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Let $A \subseteq \mathbb { R }$ be a nonempty set which is bounded from below in $\mathbb { R }$ . Given a fixed number $k \in \mathbb { R } ,$ show that the set $k + A : = \{ k + a : a \in A \}$ is bounded from below and that $\inf ( k + A ) = k + \inf ( A ).$

Where do I begin with this proof? Do I need to show $\inf(k+A)\leq k + \inf(A)$ and $\inf(k+A)\geq k + \inf(A)$?

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    $\begingroup$ Remember in general that to show that $\inf(S) = m$, it suffices to show two things: 1) that $x\geq m$ for all $x\in S$, and 2) if $m' > m$, then there exists $x\in S$ with $x < m'$. So to show that $\inf(k+A) = k + \inf(A)$, you can try and show that 1) $x\geq k + \inf(A)$ for all $x\in k + A$, and 2) if $m' > k + \inf(A)$, then there exists $x \in k + A$ with $x < m'$. $\endgroup$ – Minus One-Twelfth Feb 23 at 0:17
  • $\begingroup$ Related 1 and 2. $\endgroup$ – Git Gud Feb 23 at 0:49
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    $\begingroup$ It might help to name $s=\inf A$, write down what that means about $s$, then try to make similar statements from those but in terms of $s+k$. For example, if $s\leq a$, then $k+s\leq k+a$. $\endgroup$ – MPW Feb 23 at 0:50
  • $\begingroup$ Let $\alpha=\inf A.$ Clearly $k + a \geq k + \alpha$ while there exists $a_n$ with $a_n < \alpha+\frac{1}{n}$ hence $a_n+k < \alpha+\frac{1}{n}.$ $\endgroup$ – Will M. Feb 23 at 1:06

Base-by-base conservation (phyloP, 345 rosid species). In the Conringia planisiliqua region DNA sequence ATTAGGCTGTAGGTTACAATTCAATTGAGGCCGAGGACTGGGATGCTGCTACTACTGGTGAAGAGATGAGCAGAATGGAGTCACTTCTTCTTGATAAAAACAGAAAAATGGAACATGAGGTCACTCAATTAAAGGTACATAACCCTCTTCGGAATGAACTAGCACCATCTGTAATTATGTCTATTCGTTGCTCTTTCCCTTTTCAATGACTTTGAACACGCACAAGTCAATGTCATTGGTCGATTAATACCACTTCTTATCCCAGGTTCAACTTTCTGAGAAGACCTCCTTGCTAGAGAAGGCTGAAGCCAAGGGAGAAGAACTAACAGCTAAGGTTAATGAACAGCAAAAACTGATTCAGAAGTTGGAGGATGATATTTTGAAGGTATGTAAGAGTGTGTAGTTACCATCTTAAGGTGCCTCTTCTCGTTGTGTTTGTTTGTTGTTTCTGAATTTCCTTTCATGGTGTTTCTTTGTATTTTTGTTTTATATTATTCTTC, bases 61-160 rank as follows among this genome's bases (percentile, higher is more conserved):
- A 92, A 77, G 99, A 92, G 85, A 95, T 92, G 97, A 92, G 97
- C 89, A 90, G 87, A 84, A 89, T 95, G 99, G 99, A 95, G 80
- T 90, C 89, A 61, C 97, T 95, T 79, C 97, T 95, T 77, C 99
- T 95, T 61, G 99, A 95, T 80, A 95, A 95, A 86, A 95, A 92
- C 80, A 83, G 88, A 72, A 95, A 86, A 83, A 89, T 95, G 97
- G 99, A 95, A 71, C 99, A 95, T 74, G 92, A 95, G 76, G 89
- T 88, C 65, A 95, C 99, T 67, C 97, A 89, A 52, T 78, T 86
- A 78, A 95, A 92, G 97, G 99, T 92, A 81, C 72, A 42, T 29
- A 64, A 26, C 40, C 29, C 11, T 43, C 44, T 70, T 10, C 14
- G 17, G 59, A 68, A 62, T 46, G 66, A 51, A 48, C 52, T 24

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User @MinusOne-Twelfth has already given the outline of the proof. I will show that $\sup ( k + A ) = k + \sup ( A )$(Assuming $A \subseteq \mathbb { R }$ is a non-empty subset bounded from above). Can you prove it for $\inf (k+A) $?


$\sup ( k + A ) = k + \sup ( A ).$

Proof: Recall that every non-empty set bounded from above has supremum. So $\sup (A) $ exists and $a\leq \sup ( A )$ for all $a\in A $. So $k+a\leq k+\sup ( A )$ for all $a\in A $. Hence $k+\sup ( A )$ is an upper bound for the set $k+A $. In particular, $\sup ( k + A ) \leq k + \sup ( A )\tag1.$

Now $k+a\leq \sup ( k + A )$ for all $a\in A .$ This implies that $a\leq \sup ( k + A )-k$ for all $a\in A .$ So $\sup ( k + A )-k$ is an upper bound for the set $A .$ Hence $\sup(A)\leq \sup ( k + A )-k\iff k+\sup (A)\leq\sup ( k + A )\tag2.$ From $(1) $ and $(2)$ we can conclude $\sup ( k + A ) = k + \sup ( A ).$ $\blacksquare $

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The idea is to "back off the inf's" and use a "since $\epsilon$ is arbitrary" argument. More precisely,

$1).\ A$ is bounded below, which implies that $A+k$ is also. This means that each has a finite greatest lower bound.

$2).\ $ Set $\alpha=\inf A$ and $\beta=\inf (A+k)$. You want to show that $\beta=\alpha+k.$ As you rightly point out, if we can show $\beta\le\alpha+k$ and $\beta\ge\alpha+k,$ we will have proved the claim.

Let $\epsilon>0$.

$3).\ $ There is an $a\in A$ such that $a<\alpha+\epsilon.$ Then, $a+k\in A+k$ and so $\beta\le a+k<\alpha+k+\epsilon.$ Since $\epsilon>0$ is arbitrary, we get $\beta\le\alpha+k$.

$4).$ There is a $b\in A+k$ such that $b\le \beta+\epsilon.$ But $b=a+k$ for some $a\in A$ (by definition of the set $A+k$) and of course $\alpha\le a.$ Therefore, $\alpha+k\le a+k=b< \beta+\epsilon$ and so by the same reasoning as in $(3)$, we get $\alpha +k\le \beta.$

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